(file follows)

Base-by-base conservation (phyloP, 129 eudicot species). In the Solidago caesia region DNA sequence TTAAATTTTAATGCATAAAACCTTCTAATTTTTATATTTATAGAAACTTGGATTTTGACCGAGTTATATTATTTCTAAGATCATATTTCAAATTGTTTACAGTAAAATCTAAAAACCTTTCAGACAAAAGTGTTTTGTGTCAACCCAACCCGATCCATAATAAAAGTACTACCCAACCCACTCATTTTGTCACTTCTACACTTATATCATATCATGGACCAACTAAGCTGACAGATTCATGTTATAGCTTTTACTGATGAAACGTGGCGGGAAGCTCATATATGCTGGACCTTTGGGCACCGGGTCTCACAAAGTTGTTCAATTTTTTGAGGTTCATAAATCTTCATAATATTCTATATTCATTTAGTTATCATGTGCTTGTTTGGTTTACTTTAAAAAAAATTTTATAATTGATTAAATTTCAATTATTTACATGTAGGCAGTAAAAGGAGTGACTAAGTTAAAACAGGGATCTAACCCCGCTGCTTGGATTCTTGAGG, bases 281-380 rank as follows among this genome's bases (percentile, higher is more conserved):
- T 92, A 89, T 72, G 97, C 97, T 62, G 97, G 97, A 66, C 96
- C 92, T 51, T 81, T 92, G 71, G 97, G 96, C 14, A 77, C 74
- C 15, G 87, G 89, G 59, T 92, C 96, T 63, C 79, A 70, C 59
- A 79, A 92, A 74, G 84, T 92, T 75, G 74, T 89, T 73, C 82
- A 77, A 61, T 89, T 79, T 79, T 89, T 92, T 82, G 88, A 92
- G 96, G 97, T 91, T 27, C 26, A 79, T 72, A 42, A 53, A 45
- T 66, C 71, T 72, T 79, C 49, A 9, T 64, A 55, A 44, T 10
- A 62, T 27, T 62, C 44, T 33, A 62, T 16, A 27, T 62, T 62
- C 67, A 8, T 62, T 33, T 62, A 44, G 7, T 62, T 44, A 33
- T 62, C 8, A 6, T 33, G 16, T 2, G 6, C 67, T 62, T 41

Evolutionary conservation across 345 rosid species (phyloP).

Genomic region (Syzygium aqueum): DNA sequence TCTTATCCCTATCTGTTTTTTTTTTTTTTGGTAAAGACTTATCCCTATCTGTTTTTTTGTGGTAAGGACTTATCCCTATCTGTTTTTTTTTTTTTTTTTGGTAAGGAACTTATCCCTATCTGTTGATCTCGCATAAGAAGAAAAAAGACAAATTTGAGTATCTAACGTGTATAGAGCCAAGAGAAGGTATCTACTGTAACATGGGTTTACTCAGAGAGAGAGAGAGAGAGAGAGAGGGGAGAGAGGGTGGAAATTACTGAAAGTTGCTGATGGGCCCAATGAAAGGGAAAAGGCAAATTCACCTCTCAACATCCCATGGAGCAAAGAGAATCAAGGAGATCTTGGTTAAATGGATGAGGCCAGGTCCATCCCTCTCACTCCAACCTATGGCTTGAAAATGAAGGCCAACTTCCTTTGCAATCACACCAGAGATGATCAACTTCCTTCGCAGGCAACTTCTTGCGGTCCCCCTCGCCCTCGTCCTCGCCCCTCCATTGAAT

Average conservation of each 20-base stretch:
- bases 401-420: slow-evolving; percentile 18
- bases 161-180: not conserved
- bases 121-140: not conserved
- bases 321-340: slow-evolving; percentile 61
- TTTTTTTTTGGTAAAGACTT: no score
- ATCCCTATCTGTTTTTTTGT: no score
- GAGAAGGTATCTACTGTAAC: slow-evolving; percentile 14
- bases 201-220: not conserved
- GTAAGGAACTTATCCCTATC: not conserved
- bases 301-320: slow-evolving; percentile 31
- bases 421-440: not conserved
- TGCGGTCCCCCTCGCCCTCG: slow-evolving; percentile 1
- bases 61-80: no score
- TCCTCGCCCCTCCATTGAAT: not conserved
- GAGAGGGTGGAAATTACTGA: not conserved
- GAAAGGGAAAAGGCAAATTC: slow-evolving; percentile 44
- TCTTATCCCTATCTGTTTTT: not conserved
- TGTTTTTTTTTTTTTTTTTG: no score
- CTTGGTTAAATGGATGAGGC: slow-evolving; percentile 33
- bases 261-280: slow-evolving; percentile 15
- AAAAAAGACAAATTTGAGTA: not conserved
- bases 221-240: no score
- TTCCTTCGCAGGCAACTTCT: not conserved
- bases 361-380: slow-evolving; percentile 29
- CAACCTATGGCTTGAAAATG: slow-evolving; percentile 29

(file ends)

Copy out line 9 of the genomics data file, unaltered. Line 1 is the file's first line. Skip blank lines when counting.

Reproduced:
- A 62, T 27, T 62, C 44, T 33, A 62, T 16, A 27, T 62, T 62